Alex Neary (Questrom’18), President & Co-founder, CompanyWide
In 2016, CompanyWide was just an idea in a PowerPoint deck. Now, Alex Neary (Questrom’18) and his team have their eyes set on helping construction workers get high-paying and high-quality jobs.
Tell us a little about your venture, CompanyWide.
CompanyWide helps construction companies hire quality tradespeople by creating an easy to use online search and hiring platform, and helps construction workers plan their educational and career development through a website whose analytics show the real dollar value of continued construction skill building.
In your opinion, what does it mean to be innovative?
Being innovative means listening closely to others about what they need, and then using everything you know to build new products and services that will make those people feel as if what you built was made just for them.
Tell us your story. How did it it all start?
CompanyWide started as a question that I had while I was a project manager at National Grid: why is it so difficult to find new highly skilled tradespeople when there is so much opportunity available in the skilled trades? When I started my MBA in 2016, I shared a PowerPoint about an idea I had for a solution to this problem with BU Professor Greg Stoller, and, along with my co-founder Huiyi, built up the platform step-by-step over the next year and a half into the revenue-generating and job applicant placing platform that it is today. Starting CompanyWide was very much a collaborative effort from the startup community here at BU. We couldn’t have done it without so many people, including Ziba Cranmer, who pointed us to BU technical resources, Jacob Harrington, who helped connect our team together, and Ian Mashiter, who guided and supported my venture when I began to work full time on it during my MBA.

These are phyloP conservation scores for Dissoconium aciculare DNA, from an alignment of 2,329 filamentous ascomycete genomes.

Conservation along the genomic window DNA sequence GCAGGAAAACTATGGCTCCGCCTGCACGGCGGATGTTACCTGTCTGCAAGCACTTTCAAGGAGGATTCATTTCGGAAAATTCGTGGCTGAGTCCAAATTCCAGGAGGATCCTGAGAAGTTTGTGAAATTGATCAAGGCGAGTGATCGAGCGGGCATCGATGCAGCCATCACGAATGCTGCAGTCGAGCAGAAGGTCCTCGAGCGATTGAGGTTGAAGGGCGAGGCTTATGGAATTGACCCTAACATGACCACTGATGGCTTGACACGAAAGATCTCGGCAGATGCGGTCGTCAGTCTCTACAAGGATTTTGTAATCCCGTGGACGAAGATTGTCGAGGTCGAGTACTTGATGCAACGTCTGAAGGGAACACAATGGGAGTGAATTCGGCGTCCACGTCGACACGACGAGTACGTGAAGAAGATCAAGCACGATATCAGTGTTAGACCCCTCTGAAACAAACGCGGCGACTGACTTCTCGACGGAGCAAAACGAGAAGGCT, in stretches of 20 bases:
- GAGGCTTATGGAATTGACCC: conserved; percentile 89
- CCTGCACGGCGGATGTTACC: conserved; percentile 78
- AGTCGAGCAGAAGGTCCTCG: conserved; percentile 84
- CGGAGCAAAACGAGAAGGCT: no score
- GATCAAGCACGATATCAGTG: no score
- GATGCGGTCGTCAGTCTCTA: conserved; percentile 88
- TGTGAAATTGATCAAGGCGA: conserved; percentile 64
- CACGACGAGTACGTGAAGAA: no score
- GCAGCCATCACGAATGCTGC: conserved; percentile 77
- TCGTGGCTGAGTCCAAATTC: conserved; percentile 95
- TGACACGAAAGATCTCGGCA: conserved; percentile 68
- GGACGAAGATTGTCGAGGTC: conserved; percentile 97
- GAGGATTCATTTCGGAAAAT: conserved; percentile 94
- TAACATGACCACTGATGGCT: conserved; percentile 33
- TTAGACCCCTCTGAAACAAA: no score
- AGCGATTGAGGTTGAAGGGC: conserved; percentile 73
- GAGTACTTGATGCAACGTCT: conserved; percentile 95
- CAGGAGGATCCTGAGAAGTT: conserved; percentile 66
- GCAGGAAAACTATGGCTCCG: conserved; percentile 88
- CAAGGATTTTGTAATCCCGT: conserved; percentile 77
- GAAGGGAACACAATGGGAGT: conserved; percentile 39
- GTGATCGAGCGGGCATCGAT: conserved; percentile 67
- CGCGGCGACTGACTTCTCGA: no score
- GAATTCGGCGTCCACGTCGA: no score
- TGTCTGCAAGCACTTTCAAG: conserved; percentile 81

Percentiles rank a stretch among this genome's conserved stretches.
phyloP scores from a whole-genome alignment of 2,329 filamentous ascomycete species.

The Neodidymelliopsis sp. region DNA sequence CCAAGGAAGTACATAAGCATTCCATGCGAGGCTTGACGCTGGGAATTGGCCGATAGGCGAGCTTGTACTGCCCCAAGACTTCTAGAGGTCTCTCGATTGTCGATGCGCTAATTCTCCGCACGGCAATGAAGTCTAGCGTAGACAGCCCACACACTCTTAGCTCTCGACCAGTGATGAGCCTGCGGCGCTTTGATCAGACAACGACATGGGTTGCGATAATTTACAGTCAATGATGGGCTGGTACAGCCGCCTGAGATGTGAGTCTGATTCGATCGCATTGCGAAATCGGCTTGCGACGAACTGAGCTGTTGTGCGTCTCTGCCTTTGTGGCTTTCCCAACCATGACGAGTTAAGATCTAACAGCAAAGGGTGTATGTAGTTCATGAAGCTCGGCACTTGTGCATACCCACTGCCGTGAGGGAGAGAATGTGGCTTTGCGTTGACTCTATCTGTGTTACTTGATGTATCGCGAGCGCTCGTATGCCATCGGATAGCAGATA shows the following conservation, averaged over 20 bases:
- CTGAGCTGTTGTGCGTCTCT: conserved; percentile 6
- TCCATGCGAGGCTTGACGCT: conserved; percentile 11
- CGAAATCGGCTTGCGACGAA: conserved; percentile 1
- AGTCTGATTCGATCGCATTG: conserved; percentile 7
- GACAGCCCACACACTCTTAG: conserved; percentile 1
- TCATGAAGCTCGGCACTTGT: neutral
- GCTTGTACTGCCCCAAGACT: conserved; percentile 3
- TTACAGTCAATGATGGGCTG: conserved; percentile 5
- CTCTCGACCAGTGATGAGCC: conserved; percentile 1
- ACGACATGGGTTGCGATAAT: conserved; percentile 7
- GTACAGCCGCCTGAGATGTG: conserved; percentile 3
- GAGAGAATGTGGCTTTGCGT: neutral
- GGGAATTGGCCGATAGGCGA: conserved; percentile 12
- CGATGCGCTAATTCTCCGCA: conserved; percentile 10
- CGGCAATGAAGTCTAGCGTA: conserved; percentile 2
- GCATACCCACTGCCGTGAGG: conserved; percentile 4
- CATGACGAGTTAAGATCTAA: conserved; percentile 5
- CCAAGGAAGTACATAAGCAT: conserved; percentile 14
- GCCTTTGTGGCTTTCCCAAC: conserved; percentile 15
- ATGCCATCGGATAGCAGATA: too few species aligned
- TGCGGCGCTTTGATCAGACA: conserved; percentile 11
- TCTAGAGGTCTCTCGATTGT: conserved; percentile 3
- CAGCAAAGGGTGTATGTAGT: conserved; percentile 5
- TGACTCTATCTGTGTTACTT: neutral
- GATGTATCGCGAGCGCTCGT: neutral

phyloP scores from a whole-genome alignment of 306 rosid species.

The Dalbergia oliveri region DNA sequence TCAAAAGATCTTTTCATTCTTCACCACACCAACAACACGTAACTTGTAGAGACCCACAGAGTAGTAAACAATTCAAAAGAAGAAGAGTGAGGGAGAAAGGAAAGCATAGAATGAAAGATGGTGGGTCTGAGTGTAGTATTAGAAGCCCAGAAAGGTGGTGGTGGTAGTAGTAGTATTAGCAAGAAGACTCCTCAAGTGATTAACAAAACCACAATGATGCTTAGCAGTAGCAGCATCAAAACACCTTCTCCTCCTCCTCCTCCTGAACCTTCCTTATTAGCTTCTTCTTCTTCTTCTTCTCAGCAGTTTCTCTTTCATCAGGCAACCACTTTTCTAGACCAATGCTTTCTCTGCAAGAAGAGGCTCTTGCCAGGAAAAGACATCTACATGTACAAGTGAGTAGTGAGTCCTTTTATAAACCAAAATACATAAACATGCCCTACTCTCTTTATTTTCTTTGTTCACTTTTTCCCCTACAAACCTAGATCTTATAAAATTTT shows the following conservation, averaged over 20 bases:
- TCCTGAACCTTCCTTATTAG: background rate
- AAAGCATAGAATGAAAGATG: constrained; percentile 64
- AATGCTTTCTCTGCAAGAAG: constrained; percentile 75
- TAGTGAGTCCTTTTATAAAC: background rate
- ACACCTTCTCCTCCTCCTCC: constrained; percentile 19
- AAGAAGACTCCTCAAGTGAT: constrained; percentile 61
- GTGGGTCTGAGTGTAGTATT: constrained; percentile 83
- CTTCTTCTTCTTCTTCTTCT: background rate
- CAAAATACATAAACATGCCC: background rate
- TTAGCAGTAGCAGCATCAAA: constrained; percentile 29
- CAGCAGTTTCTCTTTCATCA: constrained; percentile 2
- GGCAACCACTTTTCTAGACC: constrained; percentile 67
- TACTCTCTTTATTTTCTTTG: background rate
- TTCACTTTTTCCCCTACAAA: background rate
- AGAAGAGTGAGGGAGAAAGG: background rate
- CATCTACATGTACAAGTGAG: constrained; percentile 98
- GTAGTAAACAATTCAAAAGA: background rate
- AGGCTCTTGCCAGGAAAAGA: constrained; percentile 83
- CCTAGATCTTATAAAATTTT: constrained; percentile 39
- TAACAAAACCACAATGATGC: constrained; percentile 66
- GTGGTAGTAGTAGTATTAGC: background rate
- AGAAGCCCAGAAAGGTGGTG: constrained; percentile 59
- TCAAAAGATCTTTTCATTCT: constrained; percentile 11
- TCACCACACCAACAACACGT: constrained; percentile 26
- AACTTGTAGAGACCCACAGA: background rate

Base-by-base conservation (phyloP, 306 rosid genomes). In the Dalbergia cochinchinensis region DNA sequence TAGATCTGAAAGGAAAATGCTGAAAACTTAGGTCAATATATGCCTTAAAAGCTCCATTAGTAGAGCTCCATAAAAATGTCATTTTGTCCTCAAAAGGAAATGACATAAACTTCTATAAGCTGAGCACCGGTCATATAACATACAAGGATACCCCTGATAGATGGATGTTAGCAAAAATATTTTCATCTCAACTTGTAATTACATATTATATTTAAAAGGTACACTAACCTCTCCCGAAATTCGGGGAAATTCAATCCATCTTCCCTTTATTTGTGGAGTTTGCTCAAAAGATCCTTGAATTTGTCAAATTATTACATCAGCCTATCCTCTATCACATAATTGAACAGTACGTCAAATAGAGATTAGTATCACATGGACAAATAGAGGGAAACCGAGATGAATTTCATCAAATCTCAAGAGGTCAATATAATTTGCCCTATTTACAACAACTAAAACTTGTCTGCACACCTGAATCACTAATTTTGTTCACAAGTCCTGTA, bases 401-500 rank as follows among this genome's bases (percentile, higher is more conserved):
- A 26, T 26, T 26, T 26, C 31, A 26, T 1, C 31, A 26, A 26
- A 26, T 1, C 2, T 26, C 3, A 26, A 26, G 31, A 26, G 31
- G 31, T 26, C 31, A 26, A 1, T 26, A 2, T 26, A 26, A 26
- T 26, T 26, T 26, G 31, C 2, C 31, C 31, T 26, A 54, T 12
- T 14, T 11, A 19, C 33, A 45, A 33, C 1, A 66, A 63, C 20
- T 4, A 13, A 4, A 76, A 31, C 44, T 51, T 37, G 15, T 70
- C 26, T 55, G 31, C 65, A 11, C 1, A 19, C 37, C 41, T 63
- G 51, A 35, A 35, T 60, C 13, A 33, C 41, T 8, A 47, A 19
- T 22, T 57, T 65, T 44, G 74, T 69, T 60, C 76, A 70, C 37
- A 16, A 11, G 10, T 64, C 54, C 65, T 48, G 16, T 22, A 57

What has been the biggest challenge or obstacle you had to overcome? How did you do it? What did you learn from the experience?
Launching a startup is fundamentally about overcoming new obstacles. The biggest obstacle we have faced yet is actually recent; how do we get customers to check out a platform that they have not heard about yet in an industry where it is all about who you know. The answer right now is cold calls, which have been successful in getting new customers excited about the platform. Direct sales is something I never thought I could do, but when your team is relying on you, you shift and sometimes find there is another gear.
What is your team focused on right now?
Our construction hiring website is complete, and we are currently getting people hired for full time and contract construction jobs. Over the next few months we are focused on getting the word out about our service. We can get people in the construction industry hired more reliably than Indeed, Ziprecruiter or Craigslist, and can do it at a lower cost to construction companies than those services.
The adage “build a better mousetrap, and the world will beat a path to your door” is only true if you have a way to tell the world about your product. Our customers and members are telling us we have a great service; we are working to find ways to let more people know this.
Is there one major accomplishments you’re most proud of? What’s your next big goal?
The accomplishment I am most proud of is connecting our first tradesperson to a job. There are tradespeople in Massachusetts and New Hampshire right now who’s lives and careers were changed for the better because they signed up on CompanyWide, and are now in a high-paying, high-skill jobs. Our next goal is do do that 1000 times over the next year. Even in this strong economy, there are over 200,000 unemployed construction workers across America. We aim to find those people work.
Where do you want to see CompanyWide two years from now?
In two years we would like to see CompanyWide helping large construction companies such as Shawmut and Suffolk, as well as public employers such as the City of Boston, to get more people better jobs in the construction industry. Our business model, charging a low flat fee only when an employer hires, is more attractive to budgets and bottom lines than the roll-the-dice approach most employers are currently taking when they pay to post a job on a general jobs board.
Our services also include career coaching, especially to individuals who were not hired for a specific job. Two years from now we want to be the go-to resource for education and hiring in the construction industry.
What advice would you give to someone starting their own innovation journey right now?
It is not for the faint of heart, but if you go for it, and do not hold back, you will learn things about the world, business, and yourself that you do not know right now.